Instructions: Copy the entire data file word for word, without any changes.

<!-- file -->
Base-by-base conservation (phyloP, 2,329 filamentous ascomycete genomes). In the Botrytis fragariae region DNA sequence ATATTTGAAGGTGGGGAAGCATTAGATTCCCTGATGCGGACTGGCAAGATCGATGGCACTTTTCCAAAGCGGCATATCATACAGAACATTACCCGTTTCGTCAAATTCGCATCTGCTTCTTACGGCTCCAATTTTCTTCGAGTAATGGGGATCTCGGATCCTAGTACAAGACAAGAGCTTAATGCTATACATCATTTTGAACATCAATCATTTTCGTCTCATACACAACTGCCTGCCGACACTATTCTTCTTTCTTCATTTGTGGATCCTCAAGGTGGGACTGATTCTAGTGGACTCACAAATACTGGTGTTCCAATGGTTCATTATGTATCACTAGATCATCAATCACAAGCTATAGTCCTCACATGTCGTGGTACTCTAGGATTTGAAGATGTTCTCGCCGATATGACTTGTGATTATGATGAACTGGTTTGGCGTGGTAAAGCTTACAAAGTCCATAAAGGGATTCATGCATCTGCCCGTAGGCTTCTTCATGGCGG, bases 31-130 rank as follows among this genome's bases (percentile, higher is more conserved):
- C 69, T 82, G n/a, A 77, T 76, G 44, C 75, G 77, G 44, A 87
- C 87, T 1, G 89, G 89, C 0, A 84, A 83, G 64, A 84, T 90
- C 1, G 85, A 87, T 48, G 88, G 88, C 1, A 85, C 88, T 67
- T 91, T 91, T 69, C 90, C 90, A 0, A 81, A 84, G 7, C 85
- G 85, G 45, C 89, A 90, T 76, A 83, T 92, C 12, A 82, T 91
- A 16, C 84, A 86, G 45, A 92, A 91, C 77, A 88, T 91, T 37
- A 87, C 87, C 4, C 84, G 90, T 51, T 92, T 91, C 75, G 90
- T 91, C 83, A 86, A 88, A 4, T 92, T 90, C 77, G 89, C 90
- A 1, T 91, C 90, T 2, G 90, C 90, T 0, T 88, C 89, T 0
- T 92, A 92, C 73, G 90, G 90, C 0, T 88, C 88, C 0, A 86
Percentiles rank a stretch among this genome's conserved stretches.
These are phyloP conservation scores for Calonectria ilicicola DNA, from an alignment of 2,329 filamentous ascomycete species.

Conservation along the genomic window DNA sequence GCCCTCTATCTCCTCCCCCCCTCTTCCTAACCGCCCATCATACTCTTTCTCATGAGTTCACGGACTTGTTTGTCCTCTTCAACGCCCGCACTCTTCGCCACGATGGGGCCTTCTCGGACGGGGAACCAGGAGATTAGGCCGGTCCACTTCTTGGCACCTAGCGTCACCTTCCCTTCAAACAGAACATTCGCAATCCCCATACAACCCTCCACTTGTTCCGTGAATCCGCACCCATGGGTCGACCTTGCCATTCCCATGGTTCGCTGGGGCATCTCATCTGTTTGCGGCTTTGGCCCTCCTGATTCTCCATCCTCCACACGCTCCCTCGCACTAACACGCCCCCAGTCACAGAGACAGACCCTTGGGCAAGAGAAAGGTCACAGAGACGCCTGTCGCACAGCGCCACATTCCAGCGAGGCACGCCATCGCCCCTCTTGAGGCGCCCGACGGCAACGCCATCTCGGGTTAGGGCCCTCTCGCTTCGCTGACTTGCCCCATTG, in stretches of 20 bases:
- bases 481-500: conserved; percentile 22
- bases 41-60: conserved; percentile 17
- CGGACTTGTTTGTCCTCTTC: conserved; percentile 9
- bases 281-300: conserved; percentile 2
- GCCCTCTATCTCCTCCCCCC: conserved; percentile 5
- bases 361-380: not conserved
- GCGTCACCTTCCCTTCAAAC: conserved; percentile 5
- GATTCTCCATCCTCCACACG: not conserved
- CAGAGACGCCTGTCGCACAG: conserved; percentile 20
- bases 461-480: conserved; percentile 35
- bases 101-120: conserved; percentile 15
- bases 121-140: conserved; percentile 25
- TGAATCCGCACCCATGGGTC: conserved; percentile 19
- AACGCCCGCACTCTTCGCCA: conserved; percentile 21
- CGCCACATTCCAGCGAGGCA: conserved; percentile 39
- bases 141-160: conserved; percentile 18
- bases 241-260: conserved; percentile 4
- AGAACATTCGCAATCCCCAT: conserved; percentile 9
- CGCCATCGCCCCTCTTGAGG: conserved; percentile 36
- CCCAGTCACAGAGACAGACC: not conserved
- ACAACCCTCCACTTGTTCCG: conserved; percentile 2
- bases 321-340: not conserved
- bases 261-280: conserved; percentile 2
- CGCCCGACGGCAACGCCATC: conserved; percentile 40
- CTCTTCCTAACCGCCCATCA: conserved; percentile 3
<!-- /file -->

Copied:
Base-by-base conservation (phyloP, 2,329 filamentous ascomycete genomes). In the Botrytis fragariae region DNA sequence ATATTTGAAGGTGGGGAAGCATTAGATTCCCTGATGCGGACTGGCAAGATCGATGGCACTTTTCCAAAGCGGCATATCATACAGAACATTACCCGTTTCGTCAAATTCGCATCTGCTTCTTACGGCTCCAATTTTCTTCGAGTAATGGGGATCTCGGATCCTAGTACAAGACAAGAGCTTAATGCTATACATCATTTTGAACATCAATCATTTTCGTCTCATACACAACTGCCTGCCGACACTATTCTTCTTTCTTCATTTGTGGATCCTCAAGGTGGGACTGATTCTAGTGGACTCACAAATACTGGTGTTCCAATGGTTCATTATGTATCACTAGATCATCAATCACAAGCTATAGTCCTCACATGTCGTGGTACTCTAGGATTTGAAGATGTTCTCGCCGATATGACTTGTGATTATGATGAACTGGTTTGGCGTGGTAAAGCTTACAAAGTCCATAAAGGGATTCATGCATCTGCCCGTAGGCTTCTTCATGGCGG, bases 31-130 rank as follows among this genome's bases (percentile, higher is more conserved):
- C 69, T 82, G n/a, A 77, T 76, G 44, C 75, G 77, G 44, A 87
- C 87, T 1, G 89, G 89, C 0, A 84, A 83, G 64, A 84, T 90
- C 1, G 85, A 87, T 48, G 88, G 88, C 1, A 85, C 88, T 67
- T 91, T 91, T 69, C 90, C 90, A 0, A 81, A 84, G 7, C 85
- G 85, G 45, C 89, A 90, T 76, A 83, T 92, C 12, A 82, T 91
- A 16, C 84, A 86, G 45, A 92, A 91, C 77, A 88, T 91, T 37
- A 87, C 87, C 4, C 84, G 90, T 51, T 92, T 91, C 75, G 90
- T 91, C 83, A 86, A 88, A 4, T 92, T 90, C 77, G 89, C 90
- A 1, T 91, C 90, T 2, G 90, C 90, T 0, T 88, C 89, T 0
- T 92, A 92, C 73, G 90, G 90, C 0, T 88, C 88, C 0, A 86
Percentiles rank a stretch among this genome's conserved stretches.
These are phyloP conservation scores for Calonectria ilicicola DNA, from an alignment of 2,329 filamentous ascomycete species.

Conservation along the genomic window DNA sequence GCCCTCTATCTCCTCCCCCCCTCTTCCTAACCGCCCATCATACTCTTTCTCATGAGTTCACGGACTTGTTTGTCCTCTTCAACGCCCGCACTCTTCGCCACGATGGGGCCTTCTCGGACGGGGAACCAGGAGATTAGGCCGGTCCACTTCTTGGCACCTAGCGTCACCTTCCCTTCAAACAGAACATTCGCAATCCCCATACAACCCTCCACTTGTTCCGTGAATCCGCACCCATGGGTCGACCTTGCCATTCCCATGGTTCGCTGGGGCATCTCATCTGTTTGCGGCTTTGGCCCTCCTGATTCTCCATCCTCCACACGCTCCCTCGCACTAACACGCCCCCAGTCACAGAGACAGACCCTTGGGCAAGAGAAAGGTCACAGAGACGCCTGTCGCACAGCGCCACATTCCAGCGAGGCACGCCATCGCCCCTCTTGAGGCGCCCGACGGCAACGCCATCTCGGGTTAGGGCCCTCTCGCTTCGCTGACTTGCCCCATTG, in stretches of 20 bases:
- bases 481-500: conserved; percentile 22
- bases 41-60: conserved; percentile 17
- CGGACTTGTTTGTCCTCTTC: conserved; percentile 9
- bases 281-300: conserved; percentile 2
- GCCCTCTATCTCCTCCCCCC: conserved; percentile 5
- bases 361-380: not conserved
- GCGTCACCTTCCCTTCAAAC: conserved; percentile 5
- GATTCTCCATCCTCCACACG: not conserved
- CAGAGACGCCTGTCGCACAG: conserved; percentile 20
- bases 461-480: conserved; percentile 35
- bases 101-120: conserved; percentile 15
- bases 121-140: conserved; percentile 25
- TGAATCCGCACCCATGGGTC: conserved; percentile 19
- AACGCCCGCACTCTTCGCCA: conserved; percentile 21
- CGCCACATTCCAGCGAGGCA: conserved; percentile 39
- bases 141-160: conserved; percentile 18
- bases 241-260: conserved; percentile 4
- AGAACATTCGCAATCCCCAT: conserved; percentile 9
- CGCCATCGCCCCTCTTGAGG: conserved; percentile 36
- CCCAGTCACAGAGACAGACC: not conserved
- ACAACCCTCCACTTGTTCCG: conserved; percentile 2
- bases 321-340: not conserved
- bases 261-280: conserved; percentile 2
- CGCCCGACGGCAACGCCATC: conserved; percentile 40
- CTCTTCCTAACCGCCCATCA: conserved; percentile 3